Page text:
"Both of the pleadings are insufficient because the plaintiffs as individuals, apart from their status as representatives of their son, do not have a legally protected interest under these circumstances (Palsgraf v. Long Is. R.R. Co., 248 N.Y. 339, 162 N.E. 99). To paraphrase the language of Palsgraf, at page 341, 162 N.E. 99--the conduct of the defendants, if a wrong in relation to the son, was not a wrong in its relation to the plaintiffs, remote from the event. Rights are not abstractions but exist only correlatively with duties. Everyone who has been damaged by an interruption in the expected tenor of his life does not have a cause of action. The law demands that the equation be balanced; that the damaged plaintiff be able to point the finger of responsibility at a defendant owing, not a general duty to society, but a specific duty to him.

"The defendants here in accepting a relationship with the son assumed the risk of liability for a tortious performance to him. They did not assume any risk of liability that their acts might violate the personal sensibilities of others, be they the son's parents, his coreligionists or the community at large." (Kalina v. General Hosp., 31 Misc.2d 18, 19, 220 N.Y.S.2d 733, affd. 18 A.D.2d 757, 235 N.Y.S.2d 808, affd. 13 N.Y.2d 1023, 245 N.Y.S.2d 599, 195 N.E.2d 309.)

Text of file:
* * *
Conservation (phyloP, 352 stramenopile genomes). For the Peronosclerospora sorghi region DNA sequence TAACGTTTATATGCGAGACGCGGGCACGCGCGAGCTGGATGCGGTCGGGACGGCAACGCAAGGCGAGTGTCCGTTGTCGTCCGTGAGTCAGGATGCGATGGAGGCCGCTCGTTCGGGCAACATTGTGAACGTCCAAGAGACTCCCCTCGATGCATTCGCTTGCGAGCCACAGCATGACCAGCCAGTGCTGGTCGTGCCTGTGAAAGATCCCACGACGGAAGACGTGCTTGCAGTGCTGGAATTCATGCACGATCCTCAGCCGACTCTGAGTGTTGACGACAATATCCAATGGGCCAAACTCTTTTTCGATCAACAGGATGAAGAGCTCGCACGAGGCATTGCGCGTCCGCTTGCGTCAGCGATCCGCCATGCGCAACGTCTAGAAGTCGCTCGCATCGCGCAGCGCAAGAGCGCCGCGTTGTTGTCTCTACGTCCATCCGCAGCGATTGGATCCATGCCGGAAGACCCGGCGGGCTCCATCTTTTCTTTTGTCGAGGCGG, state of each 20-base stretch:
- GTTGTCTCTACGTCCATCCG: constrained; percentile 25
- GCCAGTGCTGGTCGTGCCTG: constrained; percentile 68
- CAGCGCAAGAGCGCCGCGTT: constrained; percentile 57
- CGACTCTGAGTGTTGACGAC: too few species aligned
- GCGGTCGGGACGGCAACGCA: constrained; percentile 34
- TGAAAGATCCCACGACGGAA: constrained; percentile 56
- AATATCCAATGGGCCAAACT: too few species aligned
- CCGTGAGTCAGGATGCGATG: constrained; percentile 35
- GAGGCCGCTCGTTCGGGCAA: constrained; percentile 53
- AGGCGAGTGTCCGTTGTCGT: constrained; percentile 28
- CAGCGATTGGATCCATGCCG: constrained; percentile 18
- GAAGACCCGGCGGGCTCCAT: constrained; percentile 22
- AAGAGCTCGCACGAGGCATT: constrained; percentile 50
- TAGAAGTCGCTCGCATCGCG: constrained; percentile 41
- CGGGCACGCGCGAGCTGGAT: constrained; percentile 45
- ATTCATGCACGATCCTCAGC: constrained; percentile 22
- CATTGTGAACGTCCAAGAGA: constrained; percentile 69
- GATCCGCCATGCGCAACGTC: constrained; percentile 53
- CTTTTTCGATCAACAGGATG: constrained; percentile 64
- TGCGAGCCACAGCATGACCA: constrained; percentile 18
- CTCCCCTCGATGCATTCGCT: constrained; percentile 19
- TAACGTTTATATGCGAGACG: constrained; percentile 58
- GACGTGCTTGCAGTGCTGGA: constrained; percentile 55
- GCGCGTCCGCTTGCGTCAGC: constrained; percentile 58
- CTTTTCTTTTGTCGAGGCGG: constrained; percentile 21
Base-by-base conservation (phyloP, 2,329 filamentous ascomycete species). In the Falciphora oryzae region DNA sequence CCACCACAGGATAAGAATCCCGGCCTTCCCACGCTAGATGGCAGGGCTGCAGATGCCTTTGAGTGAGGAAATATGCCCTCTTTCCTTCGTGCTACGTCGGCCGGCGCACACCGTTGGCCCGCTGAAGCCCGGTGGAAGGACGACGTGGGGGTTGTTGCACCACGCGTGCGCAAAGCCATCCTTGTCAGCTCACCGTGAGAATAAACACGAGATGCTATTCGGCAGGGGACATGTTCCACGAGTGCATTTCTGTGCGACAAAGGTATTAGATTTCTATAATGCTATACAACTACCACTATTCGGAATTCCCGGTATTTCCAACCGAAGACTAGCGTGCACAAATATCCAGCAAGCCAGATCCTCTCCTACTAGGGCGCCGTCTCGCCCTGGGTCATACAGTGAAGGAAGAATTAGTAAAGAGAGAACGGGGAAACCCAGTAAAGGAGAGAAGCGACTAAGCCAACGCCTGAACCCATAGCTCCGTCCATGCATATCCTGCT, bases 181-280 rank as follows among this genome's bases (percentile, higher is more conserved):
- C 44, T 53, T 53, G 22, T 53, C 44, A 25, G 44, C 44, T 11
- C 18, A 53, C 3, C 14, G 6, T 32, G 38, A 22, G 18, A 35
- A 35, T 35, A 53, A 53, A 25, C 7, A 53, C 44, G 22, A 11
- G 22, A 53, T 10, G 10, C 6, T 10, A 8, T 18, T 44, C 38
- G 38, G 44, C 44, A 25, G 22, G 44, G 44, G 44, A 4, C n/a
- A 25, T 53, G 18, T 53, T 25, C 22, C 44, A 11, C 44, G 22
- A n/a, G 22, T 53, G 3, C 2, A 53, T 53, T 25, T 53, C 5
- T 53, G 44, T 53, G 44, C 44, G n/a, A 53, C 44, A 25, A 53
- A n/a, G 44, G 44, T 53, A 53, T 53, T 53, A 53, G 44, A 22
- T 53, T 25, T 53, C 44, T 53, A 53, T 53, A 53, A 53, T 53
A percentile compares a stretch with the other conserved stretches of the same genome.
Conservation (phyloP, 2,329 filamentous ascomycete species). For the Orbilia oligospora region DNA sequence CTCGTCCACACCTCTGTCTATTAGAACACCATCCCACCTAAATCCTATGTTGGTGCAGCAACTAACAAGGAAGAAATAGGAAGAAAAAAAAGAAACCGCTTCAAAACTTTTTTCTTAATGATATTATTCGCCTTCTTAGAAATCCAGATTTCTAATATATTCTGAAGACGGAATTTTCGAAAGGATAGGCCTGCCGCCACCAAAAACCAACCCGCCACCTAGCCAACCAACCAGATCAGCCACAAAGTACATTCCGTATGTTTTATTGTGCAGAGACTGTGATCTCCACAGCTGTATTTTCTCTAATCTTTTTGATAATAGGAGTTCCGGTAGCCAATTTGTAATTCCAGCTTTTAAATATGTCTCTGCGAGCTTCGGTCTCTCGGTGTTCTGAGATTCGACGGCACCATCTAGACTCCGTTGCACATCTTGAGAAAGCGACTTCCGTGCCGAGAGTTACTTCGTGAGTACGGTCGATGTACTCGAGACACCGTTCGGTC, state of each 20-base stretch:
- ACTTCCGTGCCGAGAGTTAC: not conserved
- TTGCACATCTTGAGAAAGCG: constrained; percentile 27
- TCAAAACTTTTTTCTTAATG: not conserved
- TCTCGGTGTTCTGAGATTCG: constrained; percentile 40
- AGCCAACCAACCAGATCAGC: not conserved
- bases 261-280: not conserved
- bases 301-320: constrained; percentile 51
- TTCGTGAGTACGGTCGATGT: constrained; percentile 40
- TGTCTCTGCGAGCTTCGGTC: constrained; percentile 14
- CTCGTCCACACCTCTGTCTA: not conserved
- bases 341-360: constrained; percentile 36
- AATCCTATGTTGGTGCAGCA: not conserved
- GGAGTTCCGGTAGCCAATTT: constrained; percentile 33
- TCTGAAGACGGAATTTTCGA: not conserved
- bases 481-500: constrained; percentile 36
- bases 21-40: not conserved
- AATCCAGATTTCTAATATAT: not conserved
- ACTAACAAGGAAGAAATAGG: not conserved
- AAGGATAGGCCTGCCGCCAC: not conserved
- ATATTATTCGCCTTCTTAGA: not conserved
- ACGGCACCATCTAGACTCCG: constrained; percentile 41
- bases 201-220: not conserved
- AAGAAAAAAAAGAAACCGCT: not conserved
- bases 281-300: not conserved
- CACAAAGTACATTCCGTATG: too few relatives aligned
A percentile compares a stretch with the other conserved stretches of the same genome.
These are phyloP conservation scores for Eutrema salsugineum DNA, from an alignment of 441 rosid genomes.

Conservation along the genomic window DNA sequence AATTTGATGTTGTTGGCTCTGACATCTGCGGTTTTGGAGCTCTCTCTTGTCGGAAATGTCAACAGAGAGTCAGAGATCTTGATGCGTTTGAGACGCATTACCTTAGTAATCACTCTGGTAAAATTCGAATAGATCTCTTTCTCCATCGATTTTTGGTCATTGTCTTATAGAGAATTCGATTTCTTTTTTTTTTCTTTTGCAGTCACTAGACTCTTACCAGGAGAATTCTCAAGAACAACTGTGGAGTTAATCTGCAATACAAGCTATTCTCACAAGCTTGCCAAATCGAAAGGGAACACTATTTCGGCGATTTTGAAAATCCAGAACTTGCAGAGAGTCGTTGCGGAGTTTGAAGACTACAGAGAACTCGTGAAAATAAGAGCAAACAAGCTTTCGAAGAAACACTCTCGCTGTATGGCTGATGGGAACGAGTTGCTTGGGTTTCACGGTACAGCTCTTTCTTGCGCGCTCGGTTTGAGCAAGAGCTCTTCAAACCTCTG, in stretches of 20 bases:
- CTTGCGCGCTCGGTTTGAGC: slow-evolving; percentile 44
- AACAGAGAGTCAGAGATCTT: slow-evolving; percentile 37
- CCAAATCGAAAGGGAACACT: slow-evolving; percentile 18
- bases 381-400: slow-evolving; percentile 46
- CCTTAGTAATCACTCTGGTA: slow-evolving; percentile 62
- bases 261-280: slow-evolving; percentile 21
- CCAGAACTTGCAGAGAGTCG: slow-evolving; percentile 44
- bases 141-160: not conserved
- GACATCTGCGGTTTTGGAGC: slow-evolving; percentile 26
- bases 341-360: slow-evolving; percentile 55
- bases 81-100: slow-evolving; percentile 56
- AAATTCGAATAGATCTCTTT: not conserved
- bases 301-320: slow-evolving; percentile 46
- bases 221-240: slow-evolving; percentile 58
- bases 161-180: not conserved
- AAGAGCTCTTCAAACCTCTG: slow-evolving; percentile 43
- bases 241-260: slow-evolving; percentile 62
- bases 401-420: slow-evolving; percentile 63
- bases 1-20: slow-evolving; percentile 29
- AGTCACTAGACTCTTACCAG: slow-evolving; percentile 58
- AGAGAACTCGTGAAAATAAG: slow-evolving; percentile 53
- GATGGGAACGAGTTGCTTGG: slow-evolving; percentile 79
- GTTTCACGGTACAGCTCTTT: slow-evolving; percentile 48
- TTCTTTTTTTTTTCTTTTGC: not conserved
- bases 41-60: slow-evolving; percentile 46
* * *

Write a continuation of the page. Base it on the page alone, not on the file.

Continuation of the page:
Jamaica Hospital owed no more of a direct duty to the plaintiff parents to refrain from causing them psychic injury than did the defendants in Kalina, Howard, Becker and Vaccaro. The direct injury allegedly caused by defendant's negligence--abduction--was sustained by the infant, and plaintiffs' grief and mental torment which resulted from her disappearance are not actionable. The foreseeability that such psychic injuries would result from the injury to Kawana does not serve to establish a duty running from defendant to plaintiffs (Albala v. City of New York, 54 N.Y.2d 269, 273, 445 N.Y.S.2d 108, 429 N.E.2d 786; Pulka v. Edelman, 40 N.Y.2d 781, 785, 390 N.Y.S.2d 393, 358 N.E.2d 1019), and in the absence of such a duty, as a matter of law there can be no liability (De Angelis v. Lutheran Med. Center, 58 N.Y.2d 1053, 1055, 462 N.Y.S.2d 626, 449 N.E.2d 406). That sound policy reasons support these decisions is evident here, for to permit recovery by the infant's parents for emotional distress would be to invite open-ended liability for indirect emotional injury suffered by families in every instance where the very young, or very elderly, or incapacitated persons experience negligent care or treatment.